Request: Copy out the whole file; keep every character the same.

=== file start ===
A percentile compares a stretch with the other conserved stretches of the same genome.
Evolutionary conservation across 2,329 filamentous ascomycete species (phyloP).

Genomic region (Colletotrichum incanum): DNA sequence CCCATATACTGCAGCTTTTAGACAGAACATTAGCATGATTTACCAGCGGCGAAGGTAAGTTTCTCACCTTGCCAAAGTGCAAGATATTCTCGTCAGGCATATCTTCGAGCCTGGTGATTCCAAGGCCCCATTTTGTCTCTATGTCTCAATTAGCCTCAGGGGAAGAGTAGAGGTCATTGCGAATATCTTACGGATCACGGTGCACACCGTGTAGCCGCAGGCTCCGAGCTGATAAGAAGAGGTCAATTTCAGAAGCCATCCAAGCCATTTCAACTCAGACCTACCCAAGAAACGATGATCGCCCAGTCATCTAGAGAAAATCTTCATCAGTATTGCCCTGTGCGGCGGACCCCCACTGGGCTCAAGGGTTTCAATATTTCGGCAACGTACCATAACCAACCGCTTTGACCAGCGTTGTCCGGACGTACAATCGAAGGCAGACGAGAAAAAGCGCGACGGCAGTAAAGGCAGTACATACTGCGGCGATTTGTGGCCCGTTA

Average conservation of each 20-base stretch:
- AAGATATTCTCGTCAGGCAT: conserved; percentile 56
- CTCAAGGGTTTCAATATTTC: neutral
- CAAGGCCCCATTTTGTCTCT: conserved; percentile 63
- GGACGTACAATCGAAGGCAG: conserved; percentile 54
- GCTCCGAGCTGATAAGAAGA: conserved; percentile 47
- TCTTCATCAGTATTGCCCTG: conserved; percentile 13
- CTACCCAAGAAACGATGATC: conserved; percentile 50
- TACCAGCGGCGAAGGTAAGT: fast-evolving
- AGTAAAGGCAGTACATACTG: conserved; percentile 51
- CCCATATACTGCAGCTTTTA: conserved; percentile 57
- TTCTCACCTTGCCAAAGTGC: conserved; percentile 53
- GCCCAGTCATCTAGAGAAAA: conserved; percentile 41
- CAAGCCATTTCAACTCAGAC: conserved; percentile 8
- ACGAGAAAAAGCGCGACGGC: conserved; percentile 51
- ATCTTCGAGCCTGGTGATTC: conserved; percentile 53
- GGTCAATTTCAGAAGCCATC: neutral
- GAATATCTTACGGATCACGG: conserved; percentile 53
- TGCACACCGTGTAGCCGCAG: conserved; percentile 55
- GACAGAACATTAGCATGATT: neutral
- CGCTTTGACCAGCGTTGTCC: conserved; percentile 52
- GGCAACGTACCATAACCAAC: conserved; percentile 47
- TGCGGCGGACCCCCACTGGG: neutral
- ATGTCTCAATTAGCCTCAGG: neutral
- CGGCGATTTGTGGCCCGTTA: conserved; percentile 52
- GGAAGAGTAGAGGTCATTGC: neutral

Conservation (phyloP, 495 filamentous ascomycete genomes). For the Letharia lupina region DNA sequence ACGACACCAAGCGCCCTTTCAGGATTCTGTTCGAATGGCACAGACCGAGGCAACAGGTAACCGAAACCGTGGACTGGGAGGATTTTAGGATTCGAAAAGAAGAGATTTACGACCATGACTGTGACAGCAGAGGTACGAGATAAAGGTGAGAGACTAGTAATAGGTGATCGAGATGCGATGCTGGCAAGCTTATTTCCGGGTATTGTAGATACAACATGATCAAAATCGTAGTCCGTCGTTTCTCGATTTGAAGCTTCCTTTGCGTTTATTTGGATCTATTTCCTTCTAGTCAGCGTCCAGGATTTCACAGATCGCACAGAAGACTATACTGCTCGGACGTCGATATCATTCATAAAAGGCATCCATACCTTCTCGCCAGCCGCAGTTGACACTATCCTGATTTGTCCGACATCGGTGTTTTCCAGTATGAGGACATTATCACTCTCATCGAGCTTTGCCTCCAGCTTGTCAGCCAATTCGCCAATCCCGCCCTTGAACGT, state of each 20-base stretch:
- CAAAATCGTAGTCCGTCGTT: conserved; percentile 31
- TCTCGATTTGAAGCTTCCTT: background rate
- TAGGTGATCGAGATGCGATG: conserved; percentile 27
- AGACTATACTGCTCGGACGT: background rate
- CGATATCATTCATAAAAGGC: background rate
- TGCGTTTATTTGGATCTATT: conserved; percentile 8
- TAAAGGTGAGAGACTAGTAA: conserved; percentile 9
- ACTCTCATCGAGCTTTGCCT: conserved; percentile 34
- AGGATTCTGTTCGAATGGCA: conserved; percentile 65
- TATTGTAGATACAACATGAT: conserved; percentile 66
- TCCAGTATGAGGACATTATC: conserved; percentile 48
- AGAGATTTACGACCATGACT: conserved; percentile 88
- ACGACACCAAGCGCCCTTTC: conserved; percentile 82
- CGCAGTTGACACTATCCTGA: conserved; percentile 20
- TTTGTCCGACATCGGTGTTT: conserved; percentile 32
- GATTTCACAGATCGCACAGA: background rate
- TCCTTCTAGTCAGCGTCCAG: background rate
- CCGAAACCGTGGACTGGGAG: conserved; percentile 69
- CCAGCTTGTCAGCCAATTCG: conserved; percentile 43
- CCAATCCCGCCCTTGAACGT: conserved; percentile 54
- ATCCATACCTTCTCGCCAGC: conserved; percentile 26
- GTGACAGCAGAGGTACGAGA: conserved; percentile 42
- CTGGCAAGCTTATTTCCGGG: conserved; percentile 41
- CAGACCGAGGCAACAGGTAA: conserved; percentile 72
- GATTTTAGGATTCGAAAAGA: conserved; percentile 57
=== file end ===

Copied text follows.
A percentile compares a stretch with the other conserved stretches of the same genome.
Evolutionary conservation across 2,329 filamentous ascomycete species (phyloP).

Genomic region (Colletotrichum incanum): DNA sequence CCCATATACTGCAGCTTTTAGACAGAACATTAGCATGATTTACCAGCGGCGAAGGTAAGTTTCTCACCTTGCCAAAGTGCAAGATATTCTCGTCAGGCATATCTTCGAGCCTGGTGATTCCAAGGCCCCATTTTGTCTCTATGTCTCAATTAGCCTCAGGGGAAGAGTAGAGGTCATTGCGAATATCTTACGGATCACGGTGCACACCGTGTAGCCGCAGGCTCCGAGCTGATAAGAAGAGGTCAATTTCAGAAGCCATCCAAGCCATTTCAACTCAGACCTACCCAAGAAACGATGATCGCCCAGTCATCTAGAGAAAATCTTCATCAGTATTGCCCTGTGCGGCGGACCCCCACTGGGCTCAAGGGTTTCAATATTTCGGCAACGTACCATAACCAACCGCTTTGACCAGCGTTGTCCGGACGTACAATCGAAGGCAGACGAGAAAAAGCGCGACGGCAGTAAAGGCAGTACATACTGCGGCGATTTGTGGCCCGTTA

Average conservation of each 20-base stretch:
- AAGATATTCTCGTCAGGCAT: conserved; percentile 56
- CTCAAGGGTTTCAATATTTC: neutral
- CAAGGCCCCATTTTGTCTCT: conserved; percentile 63
- GGACGTACAATCGAAGGCAG: conserved; percentile 54
- GCTCCGAGCTGATAAGAAGA: conserved; percentile 47
- TCTTCATCAGTATTGCCCTG: conserved; percentile 13
- CTACCCAAGAAACGATGATC: conserved; percentile 50
- TACCAGCGGCGAAGGTAAGT: fast-evolving
- AGTAAAGGCAGTACATACTG: conserved; percentile 51
- CCCATATACTGCAGCTTTTA: conserved; percentile 57
- TTCTCACCTTGCCAAAGTGC: conserved; percentile 53
- GCCCAGTCATCTAGAGAAAA: conserved; percentile 41
- CAAGCCATTTCAACTCAGAC: conserved; percentile 8
- ACGAGAAAAAGCGCGACGGC: conserved; percentile 51
- ATCTTCGAGCCTGGTGATTC: conserved; percentile 53
- GGTCAATTTCAGAAGCCATC: neutral
- GAATATCTTACGGATCACGG: conserved; percentile 53
- TGCACACCGTGTAGCCGCAG: conserved; percentile 55
- GACAGAACATTAGCATGATT: neutral
- CGCTTTGACCAGCGTTGTCC: conserved; percentile 52
- GGCAACGTACCATAACCAAC: conserved; percentile 47
- TGCGGCGGACCCCCACTGGG: neutral
- ATGTCTCAATTAGCCTCAGG: neutral
- CGGCGATTTGTGGCCCGTTA: conserved; percentile 52
- GGAAGAGTAGAGGTCATTGC: neutral

Conservation (phyloP, 495 filamentous ascomycete genomes). For the Letharia lupina region DNA sequence ACGACACCAAGCGCCCTTTCAGGATTCTGTTCGAATGGCACAGACCGAGGCAACAGGTAACCGAAACCGTGGACTGGGAGGATTTTAGGATTCGAAAAGAAGAGATTTACGACCATGACTGTGACAGCAGAGGTACGAGATAAAGGTGAGAGACTAGTAATAGGTGATCGAGATGCGATGCTGGCAAGCTTATTTCCGGGTATTGTAGATACAACATGATCAAAATCGTAGTCCGTCGTTTCTCGATTTGAAGCTTCCTTTGCGTTTATTTGGATCTATTTCCTTCTAGTCAGCGTCCAGGATTTCACAGATCGCACAGAAGACTATACTGCTCGGACGTCGATATCATTCATAAAAGGCATCCATACCTTCTCGCCAGCCGCAGTTGACACTATCCTGATTTGTCCGACATCGGTGTTTTCCAGTATGAGGACATTATCACTCTCATCGAGCTTTGCCTCCAGCTTGTCAGCCAATTCGCCAATCCCGCCCTTGAACGT, state of each 20-base stretch:
- CAAAATCGTAGTCCGTCGTT: conserved; percentile 31
- TCTCGATTTGAAGCTTCCTT: background rate
- TAGGTGATCGAGATGCGATG: conserved; percentile 27
- AGACTATACTGCTCGGACGT: background rate
- CGATATCATTCATAAAAGGC: background rate
- TGCGTTTATTTGGATCTATT: conserved; percentile 8
- TAAAGGTGAGAGACTAGTAA: conserved; percentile 9
- ACTCTCATCGAGCTTTGCCT: conserved; percentile 34
- AGGATTCTGTTCGAATGGCA: conserved; percentile 65
- TATTGTAGATACAACATGAT: conserved; percentile 66
- TCCAGTATGAGGACATTATC: conserved; percentile 48
- AGAGATTTACGACCATGACT: conserved; percentile 88
- ACGACACCAAGCGCCCTTTC: conserved; percentile 82
- CGCAGTTGACACTATCCTGA: conserved; percentile 20
- TTTGTCCGACATCGGTGTTT: conserved; percentile 32
- GATTTCACAGATCGCACAGA: background rate
- TCCTTCTAGTCAGCGTCCAG: background rate
- CCGAAACCGTGGACTGGGAG: conserved; percentile 69
- CCAGCTTGTCAGCCAATTCG: conserved; percentile 43
- CCAATCCCGCCCTTGAACGT: conserved; percentile 54
- ATCCATACCTTCTCGCCAGC: conserved; percentile 26
- GTGACAGCAGAGGTACGAGA: conserved; percentile 42
- CTGGCAAGCTTATTTCCGGG: conserved; percentile 41
- CAGACCGAGGCAACAGGTAA: conserved; percentile 72
- GATTTTAGGATTCGAAAAGA: conserved; percentile 57